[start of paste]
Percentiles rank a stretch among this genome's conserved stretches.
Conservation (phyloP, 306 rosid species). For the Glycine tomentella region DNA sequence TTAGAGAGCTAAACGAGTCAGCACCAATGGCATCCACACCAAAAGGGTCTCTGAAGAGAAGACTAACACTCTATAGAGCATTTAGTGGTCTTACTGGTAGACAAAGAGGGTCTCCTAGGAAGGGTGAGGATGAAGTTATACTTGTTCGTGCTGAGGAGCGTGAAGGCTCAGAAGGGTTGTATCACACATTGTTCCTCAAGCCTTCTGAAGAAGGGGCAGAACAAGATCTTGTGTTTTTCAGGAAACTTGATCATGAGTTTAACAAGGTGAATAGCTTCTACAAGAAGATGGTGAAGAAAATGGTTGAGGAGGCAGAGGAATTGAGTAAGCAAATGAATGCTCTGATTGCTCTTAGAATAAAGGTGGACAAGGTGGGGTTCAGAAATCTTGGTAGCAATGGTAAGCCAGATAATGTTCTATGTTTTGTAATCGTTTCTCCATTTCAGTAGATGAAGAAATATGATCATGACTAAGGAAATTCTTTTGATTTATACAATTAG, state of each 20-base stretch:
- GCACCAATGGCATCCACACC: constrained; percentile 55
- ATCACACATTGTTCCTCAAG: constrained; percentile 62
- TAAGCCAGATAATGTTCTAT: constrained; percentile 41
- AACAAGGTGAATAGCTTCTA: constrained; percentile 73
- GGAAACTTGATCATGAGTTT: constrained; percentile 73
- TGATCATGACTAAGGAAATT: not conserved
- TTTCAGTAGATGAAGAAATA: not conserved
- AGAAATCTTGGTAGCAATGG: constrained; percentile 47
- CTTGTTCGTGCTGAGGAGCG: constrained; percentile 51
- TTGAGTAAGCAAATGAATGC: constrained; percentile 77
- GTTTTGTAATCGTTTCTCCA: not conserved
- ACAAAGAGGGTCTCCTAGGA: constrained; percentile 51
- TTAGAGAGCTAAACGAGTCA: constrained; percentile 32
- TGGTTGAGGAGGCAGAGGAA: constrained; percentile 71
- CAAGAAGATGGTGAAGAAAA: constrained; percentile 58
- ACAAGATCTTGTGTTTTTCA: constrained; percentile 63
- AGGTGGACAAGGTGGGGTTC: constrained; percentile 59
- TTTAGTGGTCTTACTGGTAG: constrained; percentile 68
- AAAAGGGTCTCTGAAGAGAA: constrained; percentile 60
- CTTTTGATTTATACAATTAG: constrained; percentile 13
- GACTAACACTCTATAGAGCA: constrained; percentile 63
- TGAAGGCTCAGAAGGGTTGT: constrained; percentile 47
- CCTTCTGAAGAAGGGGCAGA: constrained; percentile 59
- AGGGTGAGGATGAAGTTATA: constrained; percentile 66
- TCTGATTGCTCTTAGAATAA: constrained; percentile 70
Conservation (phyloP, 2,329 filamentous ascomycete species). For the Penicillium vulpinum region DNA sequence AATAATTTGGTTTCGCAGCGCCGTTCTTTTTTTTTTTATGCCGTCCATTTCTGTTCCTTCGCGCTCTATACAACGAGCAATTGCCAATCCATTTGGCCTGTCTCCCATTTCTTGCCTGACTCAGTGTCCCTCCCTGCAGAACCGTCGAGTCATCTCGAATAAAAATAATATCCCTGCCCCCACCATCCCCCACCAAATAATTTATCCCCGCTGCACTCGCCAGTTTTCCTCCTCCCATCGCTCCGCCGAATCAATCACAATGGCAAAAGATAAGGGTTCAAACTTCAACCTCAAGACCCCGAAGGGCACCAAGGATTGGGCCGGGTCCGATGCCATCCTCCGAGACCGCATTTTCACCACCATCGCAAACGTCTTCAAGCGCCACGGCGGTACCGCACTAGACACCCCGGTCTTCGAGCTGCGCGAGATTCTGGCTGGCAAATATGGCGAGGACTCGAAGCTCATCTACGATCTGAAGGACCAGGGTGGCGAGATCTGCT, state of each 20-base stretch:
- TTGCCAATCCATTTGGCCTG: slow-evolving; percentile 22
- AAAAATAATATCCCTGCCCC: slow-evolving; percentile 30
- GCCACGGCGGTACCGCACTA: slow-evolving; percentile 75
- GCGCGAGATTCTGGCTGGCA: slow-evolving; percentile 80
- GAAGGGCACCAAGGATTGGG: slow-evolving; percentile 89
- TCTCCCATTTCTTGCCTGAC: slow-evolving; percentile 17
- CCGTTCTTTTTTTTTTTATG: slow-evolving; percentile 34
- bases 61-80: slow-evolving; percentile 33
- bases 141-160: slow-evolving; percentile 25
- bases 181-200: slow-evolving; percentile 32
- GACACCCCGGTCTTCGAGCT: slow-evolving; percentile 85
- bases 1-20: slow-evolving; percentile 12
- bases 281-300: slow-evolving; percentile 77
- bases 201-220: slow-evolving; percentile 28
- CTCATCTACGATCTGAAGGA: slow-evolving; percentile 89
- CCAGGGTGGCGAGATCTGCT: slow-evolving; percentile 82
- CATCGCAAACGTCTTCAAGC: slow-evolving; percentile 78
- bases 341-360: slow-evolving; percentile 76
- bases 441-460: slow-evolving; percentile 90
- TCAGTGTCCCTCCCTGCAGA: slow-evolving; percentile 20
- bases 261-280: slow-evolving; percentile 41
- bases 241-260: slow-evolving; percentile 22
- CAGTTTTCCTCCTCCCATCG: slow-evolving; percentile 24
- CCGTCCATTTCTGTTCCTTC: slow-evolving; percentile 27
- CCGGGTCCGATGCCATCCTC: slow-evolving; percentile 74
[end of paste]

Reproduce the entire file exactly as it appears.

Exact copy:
Percentiles rank a stretch among this genome's conserved stretches.
Conservation (phyloP, 306 rosid species). For the Glycine tomentella region DNA sequence TTAGAGAGCTAAACGAGTCAGCACCAATGGCATCCACACCAAAAGGGTCTCTGAAGAGAAGACTAACACTCTATAGAGCATTTAGTGGTCTTACTGGTAGACAAAGAGGGTCTCCTAGGAAGGGTGAGGATGAAGTTATACTTGTTCGTGCTGAGGAGCGTGAAGGCTCAGAAGGGTTGTATCACACATTGTTCCTCAAGCCTTCTGAAGAAGGGGCAGAACAAGATCTTGTGTTTTTCAGGAAACTTGATCATGAGTTTAACAAGGTGAATAGCTTCTACAAGAAGATGGTGAAGAAAATGGTTGAGGAGGCAGAGGAATTGAGTAAGCAAATGAATGCTCTGATTGCTCTTAGAATAAAGGTGGACAAGGTGGGGTTCAGAAATCTTGGTAGCAATGGTAAGCCAGATAATGTTCTATGTTTTGTAATCGTTTCTCCATTTCAGTAGATGAAGAAATATGATCATGACTAAGGAAATTCTTTTGATTTATACAATTAG, state of each 20-base stretch:
- GCACCAATGGCATCCACACC: constrained; percentile 55
- ATCACACATTGTTCCTCAAG: constrained; percentile 62
- TAAGCCAGATAATGTTCTAT: constrained; percentile 41
- AACAAGGTGAATAGCTTCTA: constrained; percentile 73
- GGAAACTTGATCATGAGTTT: constrained; percentile 73
- TGATCATGACTAAGGAAATT: not conserved
- TTTCAGTAGATGAAGAAATA: not conserved
- AGAAATCTTGGTAGCAATGG: constrained; percentile 47
- CTTGTTCGTGCTGAGGAGCG: constrained; percentile 51
- TTGAGTAAGCAAATGAATGC: constrained; percentile 77
- GTTTTGTAATCGTTTCTCCA: not conserved
- ACAAAGAGGGTCTCCTAGGA: constrained; percentile 51
- TTAGAGAGCTAAACGAGTCA: constrained; percentile 32
- TGGTTGAGGAGGCAGAGGAA: constrained; percentile 71
- CAAGAAGATGGTGAAGAAAA: constrained; percentile 58
- ACAAGATCTTGTGTTTTTCA: constrained; percentile 63
- AGGTGGACAAGGTGGGGTTC: constrained; percentile 59
- TTTAGTGGTCTTACTGGTAG: constrained; percentile 68
- AAAAGGGTCTCTGAAGAGAA: constrained; percentile 60
- CTTTTGATTTATACAATTAG: constrained; percentile 13
- GACTAACACTCTATAGAGCA: constrained; percentile 63
- TGAAGGCTCAGAAGGGTTGT: constrained; percentile 47
- CCTTCTGAAGAAGGGGCAGA: constrained; percentile 59
- AGGGTGAGGATGAAGTTATA: constrained; percentile 66
- TCTGATTGCTCTTAGAATAA: constrained; percentile 70
Conservation (phyloP, 2,329 filamentous ascomycete species). For the Penicillium vulpinum region DNA sequence AATAATTTGGTTTCGCAGCGCCGTTCTTTTTTTTTTTATGCCGTCCATTTCTGTTCCTTCGCGCTCTATACAACGAGCAATTGCCAATCCATTTGGCCTGTCTCCCATTTCTTGCCTGACTCAGTGTCCCTCCCTGCAGAACCGTCGAGTCATCTCGAATAAAAATAATATCCCTGCCCCCACCATCCCCCACCAAATAATTTATCCCCGCTGCACTCGCCAGTTTTCCTCCTCCCATCGCTCCGCCGAATCAATCACAATGGCAAAAGATAAGGGTTCAAACTTCAACCTCAAGACCCCGAAGGGCACCAAGGATTGGGCCGGGTCCGATGCCATCCTCCGAGACCGCATTTTCACCACCATCGCAAACGTCTTCAAGCGCCACGGCGGTACCGCACTAGACACCCCGGTCTTCGAGCTGCGCGAGATTCTGGCTGGCAAATATGGCGAGGACTCGAAGCTCATCTACGATCTGAAGGACCAGGGTGGCGAGATCTGCT, state of each 20-base stretch:
- TTGCCAATCCATTTGGCCTG: slow-evolving; percentile 22
- AAAAATAATATCCCTGCCCC: slow-evolving; percentile 30
- GCCACGGCGGTACCGCACTA: slow-evolving; percentile 75
- GCGCGAGATTCTGGCTGGCA: slow-evolving; percentile 80
- GAAGGGCACCAAGGATTGGG: slow-evolving; percentile 89
- TCTCCCATTTCTTGCCTGAC: slow-evolving; percentile 17
- CCGTTCTTTTTTTTTTTATG: slow-evolving; percentile 34
- bases 61-80: slow-evolving; percentile 33
- bases 141-160: slow-evolving; percentile 25
- bases 181-200: slow-evolving; percentile 32
- GACACCCCGGTCTTCGAGCT: slow-evolving; percentile 85
- bases 1-20: slow-evolving; percentile 12
- bases 281-300: slow-evolving; percentile 77
- bases 201-220: slow-evolving; percentile 28
- CTCATCTACGATCTGAAGGA: slow-evolving; percentile 89
- CCAGGGTGGCGAGATCTGCT: slow-evolving; percentile 82
- CATCGCAAACGTCTTCAAGC: slow-evolving; percentile 78
- bases 341-360: slow-evolving; percentile 76
- bases 441-460: slow-evolving; percentile 90
- TCAGTGTCCCTCCCTGCAGA: slow-evolving; percentile 20
- bases 261-280: slow-evolving; percentile 41
- bases 241-260: slow-evolving; percentile 22
- CAGTTTTCCTCCTCCCATCG: slow-evolving; percentile 24
- CCGTCCATTTCTGTTCCTTC: slow-evolving; percentile 27
- CCGGGTCCGATGCCATCCTC: slow-evolving; percentile 74